July 26, 2016 by * Kirti Nandwani * | 0 comments

In the last blog we discussed supervised machine learning and K-Nearest neighbour technique to solve the classification problem. If you haven’t read theprevious blog, it is recommended you read it first.

In this blog we will discuss another important aspect of machine learning, called as Unsupervised learning. As the name suggests there is no supervision provided from the programmer. Unlike Supervised learning, the algorithms, generally, take the raw input and transform it into something meaningful. Let’s start with a general example from daily life. Suppose you are given a basket of fruits (containing apples, strawberries, Guavas and grapes) and asked to categorise different type of fruits with no information whatsoever. This type of problem is referred as Clustering problem.

The first step to solve any machine learning problem is to extract the features from the data. We will take only two features for the fruits, namely colour and volume. For sake of simplicity, the colour feature will be a discrete set of natural colours (unlike taking RGB values at each pixel). Then we put the fruits on a 2-dimensional graph, where x-axis indicates the colour and y-axis indicate the size. The 2-dimensional representation of our fruit data is shown in Image1.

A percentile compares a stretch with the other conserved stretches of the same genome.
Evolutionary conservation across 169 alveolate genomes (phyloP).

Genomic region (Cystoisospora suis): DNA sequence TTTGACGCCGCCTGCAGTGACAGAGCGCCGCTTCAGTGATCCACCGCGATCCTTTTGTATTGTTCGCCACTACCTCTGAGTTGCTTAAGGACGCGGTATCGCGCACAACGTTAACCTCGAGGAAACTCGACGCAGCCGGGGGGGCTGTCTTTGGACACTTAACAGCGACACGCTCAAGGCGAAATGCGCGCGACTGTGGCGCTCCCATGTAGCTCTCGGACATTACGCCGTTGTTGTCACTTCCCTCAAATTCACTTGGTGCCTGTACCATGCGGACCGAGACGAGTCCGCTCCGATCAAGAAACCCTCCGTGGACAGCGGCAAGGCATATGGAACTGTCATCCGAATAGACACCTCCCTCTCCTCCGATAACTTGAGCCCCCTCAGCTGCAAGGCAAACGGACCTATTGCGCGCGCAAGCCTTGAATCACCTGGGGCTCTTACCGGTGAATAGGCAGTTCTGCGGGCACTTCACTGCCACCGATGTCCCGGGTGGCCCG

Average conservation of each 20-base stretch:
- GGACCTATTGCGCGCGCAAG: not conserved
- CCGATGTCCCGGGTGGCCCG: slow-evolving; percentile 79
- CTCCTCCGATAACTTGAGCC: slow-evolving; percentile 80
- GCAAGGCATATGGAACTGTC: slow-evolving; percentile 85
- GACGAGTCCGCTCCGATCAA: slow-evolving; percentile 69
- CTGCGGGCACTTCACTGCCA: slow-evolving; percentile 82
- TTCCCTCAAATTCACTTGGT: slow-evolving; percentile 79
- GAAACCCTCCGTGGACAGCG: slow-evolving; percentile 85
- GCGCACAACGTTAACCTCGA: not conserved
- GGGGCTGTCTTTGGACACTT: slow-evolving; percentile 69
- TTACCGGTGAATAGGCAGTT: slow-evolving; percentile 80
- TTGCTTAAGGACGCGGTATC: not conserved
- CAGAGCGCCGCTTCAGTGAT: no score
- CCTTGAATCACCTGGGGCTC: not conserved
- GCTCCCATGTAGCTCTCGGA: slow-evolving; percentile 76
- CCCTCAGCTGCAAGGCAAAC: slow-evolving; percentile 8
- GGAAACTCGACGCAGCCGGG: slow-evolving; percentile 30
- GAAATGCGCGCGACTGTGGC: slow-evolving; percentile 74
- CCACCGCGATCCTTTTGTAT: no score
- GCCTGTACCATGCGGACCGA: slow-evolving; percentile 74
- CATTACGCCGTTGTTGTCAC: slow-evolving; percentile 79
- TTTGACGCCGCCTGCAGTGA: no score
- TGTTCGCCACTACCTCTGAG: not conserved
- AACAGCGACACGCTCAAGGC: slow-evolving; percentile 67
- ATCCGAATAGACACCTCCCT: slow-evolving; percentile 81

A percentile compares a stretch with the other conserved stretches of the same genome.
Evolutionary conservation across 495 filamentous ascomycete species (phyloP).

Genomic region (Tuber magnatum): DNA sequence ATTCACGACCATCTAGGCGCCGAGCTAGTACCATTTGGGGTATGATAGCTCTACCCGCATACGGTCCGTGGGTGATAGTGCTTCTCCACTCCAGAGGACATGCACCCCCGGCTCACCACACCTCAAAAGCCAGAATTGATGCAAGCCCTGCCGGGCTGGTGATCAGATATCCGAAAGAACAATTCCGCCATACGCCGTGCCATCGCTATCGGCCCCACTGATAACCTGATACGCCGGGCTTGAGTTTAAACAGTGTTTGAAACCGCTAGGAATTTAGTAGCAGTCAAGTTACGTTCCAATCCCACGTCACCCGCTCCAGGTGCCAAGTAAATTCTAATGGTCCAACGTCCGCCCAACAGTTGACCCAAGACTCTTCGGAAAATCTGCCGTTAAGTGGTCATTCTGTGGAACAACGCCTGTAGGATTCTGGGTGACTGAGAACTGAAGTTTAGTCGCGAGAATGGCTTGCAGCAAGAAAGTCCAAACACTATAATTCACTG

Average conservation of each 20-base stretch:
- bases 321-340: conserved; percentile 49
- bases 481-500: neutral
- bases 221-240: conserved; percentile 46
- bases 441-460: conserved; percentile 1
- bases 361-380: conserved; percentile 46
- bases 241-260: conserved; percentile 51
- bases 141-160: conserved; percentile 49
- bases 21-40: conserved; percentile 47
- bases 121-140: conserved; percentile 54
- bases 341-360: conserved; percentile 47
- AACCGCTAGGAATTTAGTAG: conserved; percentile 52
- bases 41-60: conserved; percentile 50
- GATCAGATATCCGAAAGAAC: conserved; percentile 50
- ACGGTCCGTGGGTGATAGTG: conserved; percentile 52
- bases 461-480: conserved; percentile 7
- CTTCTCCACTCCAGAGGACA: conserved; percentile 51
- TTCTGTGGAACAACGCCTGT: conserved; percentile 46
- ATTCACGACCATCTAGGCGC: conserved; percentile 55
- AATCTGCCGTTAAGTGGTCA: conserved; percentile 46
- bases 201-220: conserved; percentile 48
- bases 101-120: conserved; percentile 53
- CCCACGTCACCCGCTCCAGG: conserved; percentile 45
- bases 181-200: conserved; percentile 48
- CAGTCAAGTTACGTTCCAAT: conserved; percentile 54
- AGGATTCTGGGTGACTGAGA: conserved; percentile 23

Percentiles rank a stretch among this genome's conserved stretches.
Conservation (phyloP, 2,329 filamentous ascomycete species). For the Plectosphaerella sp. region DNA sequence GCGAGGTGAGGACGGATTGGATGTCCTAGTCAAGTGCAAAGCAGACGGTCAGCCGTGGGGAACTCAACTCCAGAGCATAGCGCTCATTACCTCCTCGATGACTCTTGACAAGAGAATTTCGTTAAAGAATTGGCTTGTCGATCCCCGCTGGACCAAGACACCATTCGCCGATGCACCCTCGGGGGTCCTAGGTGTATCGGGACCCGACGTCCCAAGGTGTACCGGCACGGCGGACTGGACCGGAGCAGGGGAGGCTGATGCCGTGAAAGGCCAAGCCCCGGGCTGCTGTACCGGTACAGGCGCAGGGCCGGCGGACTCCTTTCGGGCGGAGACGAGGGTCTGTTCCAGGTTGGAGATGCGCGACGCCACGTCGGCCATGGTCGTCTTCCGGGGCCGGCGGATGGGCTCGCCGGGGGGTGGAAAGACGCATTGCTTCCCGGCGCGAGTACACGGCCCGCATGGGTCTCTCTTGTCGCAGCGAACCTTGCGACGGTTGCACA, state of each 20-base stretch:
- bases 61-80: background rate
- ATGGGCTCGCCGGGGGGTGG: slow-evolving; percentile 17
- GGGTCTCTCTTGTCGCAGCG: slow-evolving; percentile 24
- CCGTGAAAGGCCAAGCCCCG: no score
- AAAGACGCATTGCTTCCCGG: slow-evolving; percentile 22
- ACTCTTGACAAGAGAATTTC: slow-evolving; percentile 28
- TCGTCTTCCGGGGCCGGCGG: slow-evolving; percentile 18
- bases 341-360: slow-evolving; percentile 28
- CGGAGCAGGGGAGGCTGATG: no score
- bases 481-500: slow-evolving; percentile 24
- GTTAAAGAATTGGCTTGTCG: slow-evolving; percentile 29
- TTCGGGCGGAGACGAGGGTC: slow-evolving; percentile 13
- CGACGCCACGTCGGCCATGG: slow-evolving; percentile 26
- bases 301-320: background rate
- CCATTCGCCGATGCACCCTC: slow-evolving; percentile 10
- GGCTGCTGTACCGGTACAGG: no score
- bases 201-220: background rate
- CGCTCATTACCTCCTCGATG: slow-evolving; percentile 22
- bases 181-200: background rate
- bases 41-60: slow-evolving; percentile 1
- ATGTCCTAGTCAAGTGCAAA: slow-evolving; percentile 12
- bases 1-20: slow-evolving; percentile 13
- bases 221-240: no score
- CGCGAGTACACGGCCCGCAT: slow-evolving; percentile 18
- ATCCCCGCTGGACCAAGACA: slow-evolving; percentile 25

Figure 1. Sample 2-dimensional representation of fruits

For a moment forget the categories of fruit and just look at the image representing the fruits on a 2-dimensional plane. It is evident by looking at the image that there are 4 inherent clusters in the image. Remember that in most of real case examples, the distinction is not very clear.

There are a number of clustering techniques in use today, but perhaps the most famous technique used is called K-means clustering. It is an iterative algorithm which learns about the data with each successive iteration. It computes two quantities in each iteration, namely *“within-cluster”* distance and *“between-cluster”* distance. The distance between objects belonging to same cluster should be as low as possible and similarly the distance between centroids of every cluster should be as large as possible. Every successive iteration measures the value change for these two metrics and the algorithm stops when change in these quantities become zero or very small. This algorithm will result in clear-cut distinction between the clusters which allows us to group similar things together in one cluster.

In our next blog, we will cover K-means clustering in detail with pseudo-code and examples.